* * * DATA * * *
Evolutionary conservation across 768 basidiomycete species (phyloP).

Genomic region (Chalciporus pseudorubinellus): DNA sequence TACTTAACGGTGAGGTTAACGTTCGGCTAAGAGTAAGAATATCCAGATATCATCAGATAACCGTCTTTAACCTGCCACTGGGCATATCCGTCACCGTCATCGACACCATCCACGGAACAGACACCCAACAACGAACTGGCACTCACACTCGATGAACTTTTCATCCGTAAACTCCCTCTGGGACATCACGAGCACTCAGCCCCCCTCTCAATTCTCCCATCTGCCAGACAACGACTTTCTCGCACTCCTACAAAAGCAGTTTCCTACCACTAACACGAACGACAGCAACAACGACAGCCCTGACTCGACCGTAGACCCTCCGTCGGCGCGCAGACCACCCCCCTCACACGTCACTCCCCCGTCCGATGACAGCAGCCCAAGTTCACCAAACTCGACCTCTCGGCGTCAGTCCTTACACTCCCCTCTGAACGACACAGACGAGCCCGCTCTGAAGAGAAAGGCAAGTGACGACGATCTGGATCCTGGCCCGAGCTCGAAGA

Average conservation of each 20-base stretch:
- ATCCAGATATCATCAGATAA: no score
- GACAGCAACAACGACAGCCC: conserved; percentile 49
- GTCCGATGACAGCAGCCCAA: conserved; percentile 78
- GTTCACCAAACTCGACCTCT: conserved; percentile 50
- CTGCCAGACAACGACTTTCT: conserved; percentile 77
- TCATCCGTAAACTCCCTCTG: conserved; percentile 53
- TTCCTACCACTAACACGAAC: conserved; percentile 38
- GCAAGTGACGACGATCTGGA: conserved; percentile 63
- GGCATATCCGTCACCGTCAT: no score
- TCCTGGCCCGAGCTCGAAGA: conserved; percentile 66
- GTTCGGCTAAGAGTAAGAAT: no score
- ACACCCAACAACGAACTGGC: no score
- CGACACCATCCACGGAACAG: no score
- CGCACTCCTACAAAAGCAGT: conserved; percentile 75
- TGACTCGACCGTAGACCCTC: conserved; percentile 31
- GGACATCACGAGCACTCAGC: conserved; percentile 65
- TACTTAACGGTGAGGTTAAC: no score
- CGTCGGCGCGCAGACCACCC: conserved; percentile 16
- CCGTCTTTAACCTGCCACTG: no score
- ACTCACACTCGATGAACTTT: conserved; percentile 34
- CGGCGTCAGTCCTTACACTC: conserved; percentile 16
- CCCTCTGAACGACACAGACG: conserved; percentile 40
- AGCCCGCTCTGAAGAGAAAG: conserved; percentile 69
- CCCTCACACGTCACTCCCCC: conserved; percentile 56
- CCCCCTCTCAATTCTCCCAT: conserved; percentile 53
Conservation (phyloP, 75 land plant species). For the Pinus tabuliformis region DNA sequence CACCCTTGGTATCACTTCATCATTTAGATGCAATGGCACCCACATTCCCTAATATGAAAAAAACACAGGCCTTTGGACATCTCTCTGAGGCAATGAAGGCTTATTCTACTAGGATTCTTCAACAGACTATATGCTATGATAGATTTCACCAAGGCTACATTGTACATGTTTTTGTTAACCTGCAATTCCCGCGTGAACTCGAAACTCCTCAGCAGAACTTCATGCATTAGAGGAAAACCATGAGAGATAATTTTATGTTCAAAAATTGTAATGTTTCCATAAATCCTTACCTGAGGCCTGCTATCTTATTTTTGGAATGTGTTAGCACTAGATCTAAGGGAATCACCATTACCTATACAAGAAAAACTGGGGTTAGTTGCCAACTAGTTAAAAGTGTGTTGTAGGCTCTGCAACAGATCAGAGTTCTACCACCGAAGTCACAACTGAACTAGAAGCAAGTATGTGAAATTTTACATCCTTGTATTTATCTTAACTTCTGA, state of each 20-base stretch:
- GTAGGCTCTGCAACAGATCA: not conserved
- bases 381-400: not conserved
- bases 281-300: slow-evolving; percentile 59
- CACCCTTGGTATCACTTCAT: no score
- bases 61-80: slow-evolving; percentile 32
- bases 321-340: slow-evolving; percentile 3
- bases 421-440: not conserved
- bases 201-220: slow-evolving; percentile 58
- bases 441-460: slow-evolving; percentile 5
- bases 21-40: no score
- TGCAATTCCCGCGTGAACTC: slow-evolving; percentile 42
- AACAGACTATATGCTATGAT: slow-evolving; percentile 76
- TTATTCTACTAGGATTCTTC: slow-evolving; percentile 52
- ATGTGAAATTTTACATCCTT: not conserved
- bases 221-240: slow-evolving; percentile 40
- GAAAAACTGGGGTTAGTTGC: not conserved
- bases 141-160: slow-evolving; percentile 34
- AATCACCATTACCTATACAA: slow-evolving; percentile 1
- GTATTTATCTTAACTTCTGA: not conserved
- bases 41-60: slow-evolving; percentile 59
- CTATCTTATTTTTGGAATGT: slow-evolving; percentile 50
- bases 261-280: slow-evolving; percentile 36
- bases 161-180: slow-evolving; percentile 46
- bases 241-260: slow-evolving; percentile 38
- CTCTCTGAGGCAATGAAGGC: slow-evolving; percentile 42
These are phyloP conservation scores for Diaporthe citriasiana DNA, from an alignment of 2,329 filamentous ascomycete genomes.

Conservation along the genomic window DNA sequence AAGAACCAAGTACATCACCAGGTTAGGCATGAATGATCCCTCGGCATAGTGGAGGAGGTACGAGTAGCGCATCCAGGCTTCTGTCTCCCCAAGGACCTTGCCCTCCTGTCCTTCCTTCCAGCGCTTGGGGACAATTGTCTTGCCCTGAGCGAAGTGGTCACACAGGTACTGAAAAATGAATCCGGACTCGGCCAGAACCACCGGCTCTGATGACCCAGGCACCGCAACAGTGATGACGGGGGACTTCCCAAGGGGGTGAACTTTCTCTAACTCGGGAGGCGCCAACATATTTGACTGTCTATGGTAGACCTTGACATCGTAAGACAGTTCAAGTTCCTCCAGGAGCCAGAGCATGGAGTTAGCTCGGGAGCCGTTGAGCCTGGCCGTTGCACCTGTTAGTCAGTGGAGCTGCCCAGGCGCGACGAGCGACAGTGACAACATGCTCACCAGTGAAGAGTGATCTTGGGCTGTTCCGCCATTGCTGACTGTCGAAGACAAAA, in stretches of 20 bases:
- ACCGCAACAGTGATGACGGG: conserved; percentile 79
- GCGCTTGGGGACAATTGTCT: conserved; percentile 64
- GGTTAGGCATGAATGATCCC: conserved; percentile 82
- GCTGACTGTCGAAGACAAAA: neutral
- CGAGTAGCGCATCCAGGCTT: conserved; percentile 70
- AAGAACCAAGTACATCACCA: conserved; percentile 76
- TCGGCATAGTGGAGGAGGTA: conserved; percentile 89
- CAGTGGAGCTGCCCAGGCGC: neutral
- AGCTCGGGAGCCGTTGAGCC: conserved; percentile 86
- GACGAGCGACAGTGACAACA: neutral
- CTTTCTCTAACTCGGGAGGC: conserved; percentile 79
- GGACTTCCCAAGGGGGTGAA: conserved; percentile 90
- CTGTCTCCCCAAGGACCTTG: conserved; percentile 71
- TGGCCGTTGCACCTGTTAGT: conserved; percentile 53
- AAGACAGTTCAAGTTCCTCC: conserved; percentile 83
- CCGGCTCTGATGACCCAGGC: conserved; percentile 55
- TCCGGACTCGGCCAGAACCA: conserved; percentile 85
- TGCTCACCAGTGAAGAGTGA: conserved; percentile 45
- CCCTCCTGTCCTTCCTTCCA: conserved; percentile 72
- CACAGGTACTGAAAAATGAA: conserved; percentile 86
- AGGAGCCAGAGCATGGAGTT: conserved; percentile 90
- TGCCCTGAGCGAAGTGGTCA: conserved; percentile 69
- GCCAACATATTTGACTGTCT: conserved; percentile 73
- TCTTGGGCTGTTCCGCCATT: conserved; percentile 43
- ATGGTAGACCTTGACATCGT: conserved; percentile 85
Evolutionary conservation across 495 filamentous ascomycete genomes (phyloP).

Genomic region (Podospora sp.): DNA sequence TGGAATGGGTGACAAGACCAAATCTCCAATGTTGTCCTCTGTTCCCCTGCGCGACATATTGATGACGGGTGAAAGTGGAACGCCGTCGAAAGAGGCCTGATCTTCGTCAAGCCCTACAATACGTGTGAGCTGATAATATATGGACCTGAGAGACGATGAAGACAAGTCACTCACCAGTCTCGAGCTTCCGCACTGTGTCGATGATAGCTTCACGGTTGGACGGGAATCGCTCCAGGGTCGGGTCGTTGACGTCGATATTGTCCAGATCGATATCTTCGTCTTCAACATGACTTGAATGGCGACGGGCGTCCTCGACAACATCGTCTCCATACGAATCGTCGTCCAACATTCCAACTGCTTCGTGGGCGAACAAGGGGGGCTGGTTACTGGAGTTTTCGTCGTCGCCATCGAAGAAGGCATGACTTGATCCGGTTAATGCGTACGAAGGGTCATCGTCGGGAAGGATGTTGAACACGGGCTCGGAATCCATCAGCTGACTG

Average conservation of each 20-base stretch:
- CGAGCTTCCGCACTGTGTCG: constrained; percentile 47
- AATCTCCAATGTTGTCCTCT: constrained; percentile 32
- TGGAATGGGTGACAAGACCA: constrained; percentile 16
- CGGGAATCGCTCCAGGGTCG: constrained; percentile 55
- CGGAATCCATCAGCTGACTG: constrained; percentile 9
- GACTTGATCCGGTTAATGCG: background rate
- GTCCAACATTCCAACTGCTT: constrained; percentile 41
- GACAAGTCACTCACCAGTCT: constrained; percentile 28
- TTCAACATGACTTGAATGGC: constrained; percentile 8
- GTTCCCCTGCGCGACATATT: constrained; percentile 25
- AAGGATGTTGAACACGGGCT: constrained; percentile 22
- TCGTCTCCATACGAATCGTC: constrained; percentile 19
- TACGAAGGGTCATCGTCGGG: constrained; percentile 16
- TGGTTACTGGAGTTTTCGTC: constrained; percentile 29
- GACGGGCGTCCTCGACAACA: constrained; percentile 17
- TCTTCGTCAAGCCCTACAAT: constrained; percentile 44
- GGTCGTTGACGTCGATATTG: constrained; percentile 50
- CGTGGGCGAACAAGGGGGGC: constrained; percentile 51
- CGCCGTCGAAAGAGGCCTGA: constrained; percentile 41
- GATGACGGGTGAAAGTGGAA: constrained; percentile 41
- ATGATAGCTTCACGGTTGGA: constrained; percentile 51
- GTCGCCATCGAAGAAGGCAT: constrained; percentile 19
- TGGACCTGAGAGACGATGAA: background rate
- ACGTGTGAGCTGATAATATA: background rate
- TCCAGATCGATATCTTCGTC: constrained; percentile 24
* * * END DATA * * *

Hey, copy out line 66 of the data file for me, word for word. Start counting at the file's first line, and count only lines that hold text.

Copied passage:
- GACGAGCGACAGTGACAACA: neutral